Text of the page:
He also has a whole series on Design and Drawing. One of his comments stood out at me, because it contrasts with the opening sentiments of McCloud's chapter on character design in Making Comics. Kennedy advises in drawings to avoid symmetry, saying ," The human eye doesn't like symmetry. It's lifeless and boring." Contrast this to McCloud who calls symmetry "Life's Calling Card."

In other places, he and McCloud share opinions, like with proportions in frames, to which they both advise against symmetry and placing the focal action right in the center (though McCloud notes its uses as well).

As this post might intimate, the site is full of interesting posts and one can easily take up quite a lot of time reading it. Go: Read!

Update 9/22: It's been pointed out to me that Josh Farkas has created PDF downloads of many of Kennedy's writings and posted items. Lots easier than downloading all those jpgs at the blog, but still recommended to read the original posts too.

Making Comics by Scott McCloud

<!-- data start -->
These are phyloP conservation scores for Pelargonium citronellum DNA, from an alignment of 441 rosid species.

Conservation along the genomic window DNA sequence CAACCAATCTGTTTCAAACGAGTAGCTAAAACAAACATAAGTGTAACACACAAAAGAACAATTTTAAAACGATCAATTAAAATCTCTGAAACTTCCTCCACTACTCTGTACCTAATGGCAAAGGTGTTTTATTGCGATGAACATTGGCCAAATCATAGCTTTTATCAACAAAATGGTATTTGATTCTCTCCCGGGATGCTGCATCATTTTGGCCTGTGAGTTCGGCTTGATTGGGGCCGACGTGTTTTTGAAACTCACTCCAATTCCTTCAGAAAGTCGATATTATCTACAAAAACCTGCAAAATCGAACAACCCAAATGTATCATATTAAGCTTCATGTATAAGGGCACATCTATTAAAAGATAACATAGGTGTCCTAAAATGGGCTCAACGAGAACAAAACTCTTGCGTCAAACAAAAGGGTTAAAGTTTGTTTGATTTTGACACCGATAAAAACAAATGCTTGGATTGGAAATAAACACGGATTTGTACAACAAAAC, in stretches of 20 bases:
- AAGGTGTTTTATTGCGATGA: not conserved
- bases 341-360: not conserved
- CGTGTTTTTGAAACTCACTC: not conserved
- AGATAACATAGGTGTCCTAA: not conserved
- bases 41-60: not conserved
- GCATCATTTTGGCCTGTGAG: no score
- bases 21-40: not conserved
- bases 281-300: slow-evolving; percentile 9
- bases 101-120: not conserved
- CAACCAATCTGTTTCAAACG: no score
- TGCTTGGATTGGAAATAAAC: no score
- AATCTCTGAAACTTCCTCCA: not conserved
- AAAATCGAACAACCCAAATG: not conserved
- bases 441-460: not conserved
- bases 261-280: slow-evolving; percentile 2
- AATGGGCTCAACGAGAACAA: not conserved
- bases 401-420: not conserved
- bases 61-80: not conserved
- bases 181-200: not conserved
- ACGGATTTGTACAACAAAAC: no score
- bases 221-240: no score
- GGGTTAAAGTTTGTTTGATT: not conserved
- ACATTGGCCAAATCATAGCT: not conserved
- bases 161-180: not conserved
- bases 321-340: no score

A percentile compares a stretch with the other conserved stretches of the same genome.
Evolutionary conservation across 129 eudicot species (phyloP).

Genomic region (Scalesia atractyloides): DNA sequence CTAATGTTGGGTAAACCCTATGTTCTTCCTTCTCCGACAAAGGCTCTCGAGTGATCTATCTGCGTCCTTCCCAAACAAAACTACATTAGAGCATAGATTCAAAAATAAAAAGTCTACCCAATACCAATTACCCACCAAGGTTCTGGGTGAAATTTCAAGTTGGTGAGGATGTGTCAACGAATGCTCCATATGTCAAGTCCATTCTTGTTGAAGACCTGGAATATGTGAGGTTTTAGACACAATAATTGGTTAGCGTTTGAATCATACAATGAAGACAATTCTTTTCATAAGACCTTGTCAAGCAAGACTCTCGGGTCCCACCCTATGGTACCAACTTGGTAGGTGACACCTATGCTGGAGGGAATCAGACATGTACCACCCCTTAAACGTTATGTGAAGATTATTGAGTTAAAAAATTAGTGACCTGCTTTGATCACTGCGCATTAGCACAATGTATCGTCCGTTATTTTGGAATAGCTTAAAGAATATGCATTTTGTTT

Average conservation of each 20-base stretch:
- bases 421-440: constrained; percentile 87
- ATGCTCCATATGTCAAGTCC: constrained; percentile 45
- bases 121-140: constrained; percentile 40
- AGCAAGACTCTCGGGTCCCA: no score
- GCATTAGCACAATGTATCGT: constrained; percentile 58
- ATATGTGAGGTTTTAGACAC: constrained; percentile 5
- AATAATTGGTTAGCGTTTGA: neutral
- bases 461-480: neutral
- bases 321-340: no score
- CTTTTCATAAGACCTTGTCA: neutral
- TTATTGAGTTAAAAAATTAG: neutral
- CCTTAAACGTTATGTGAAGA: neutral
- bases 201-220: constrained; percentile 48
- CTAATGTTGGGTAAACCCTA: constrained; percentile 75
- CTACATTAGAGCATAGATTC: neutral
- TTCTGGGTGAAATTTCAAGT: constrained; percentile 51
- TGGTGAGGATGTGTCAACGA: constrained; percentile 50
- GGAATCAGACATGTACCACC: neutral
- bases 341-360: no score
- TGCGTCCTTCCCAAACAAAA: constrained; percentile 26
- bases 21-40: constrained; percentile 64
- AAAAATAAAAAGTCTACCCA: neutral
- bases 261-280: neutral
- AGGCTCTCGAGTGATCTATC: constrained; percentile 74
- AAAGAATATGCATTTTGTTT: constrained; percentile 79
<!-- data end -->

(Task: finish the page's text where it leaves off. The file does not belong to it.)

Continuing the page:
For those who have been living in a cave the past summer, Making Comics is Scott McCloud's latest offering; a how-to book on the process of comic creation. I've had my copy for about a week, but wanting to give it a good thorough read-through before commenting (as well as juggling it with reading about statistics and developmental psychology), I'm only now finally posting some thoughts on it.

Perhaps returning to familiar ground is a good place to start. Not infrequently I've noticed, I have been wrongly anonymously-quoted as saying that Understanding Comics was a how-to book, and I think MC helps make a clearer distinction. UC is a book of theory, but like the start of any good field's theories (which it is, both good and a starting point) it begins with what is most accessible to people's intuitions. From this, you can go in two directions: theory and practice.

Take for instance nouns and verbs. One can use nouns and verbs to better understand how to be a good writer (like in English class), or you can use them to analyze the deeper structures of how language works (like in linguistics). Comparable is the idea of panel transitions. In UC, McCloud took a very theoretical approach to dissecting and analyzing them, while in MC he (kinda) uses them as a tool for praxis. Both are valid ways of using that theory.

And from the basis of UC these two paths should now be clearer. With MC, McCloud has gone the route of English class, essentially becoming a "visual language instructor." I've primarily gone the linguistics route, diving into theoretical waters and ultimately critiquing the initial theories that McCloud set the tone with (though, while maybe not always as immediately recognizable as McCloud's, even my theories have a practical application too).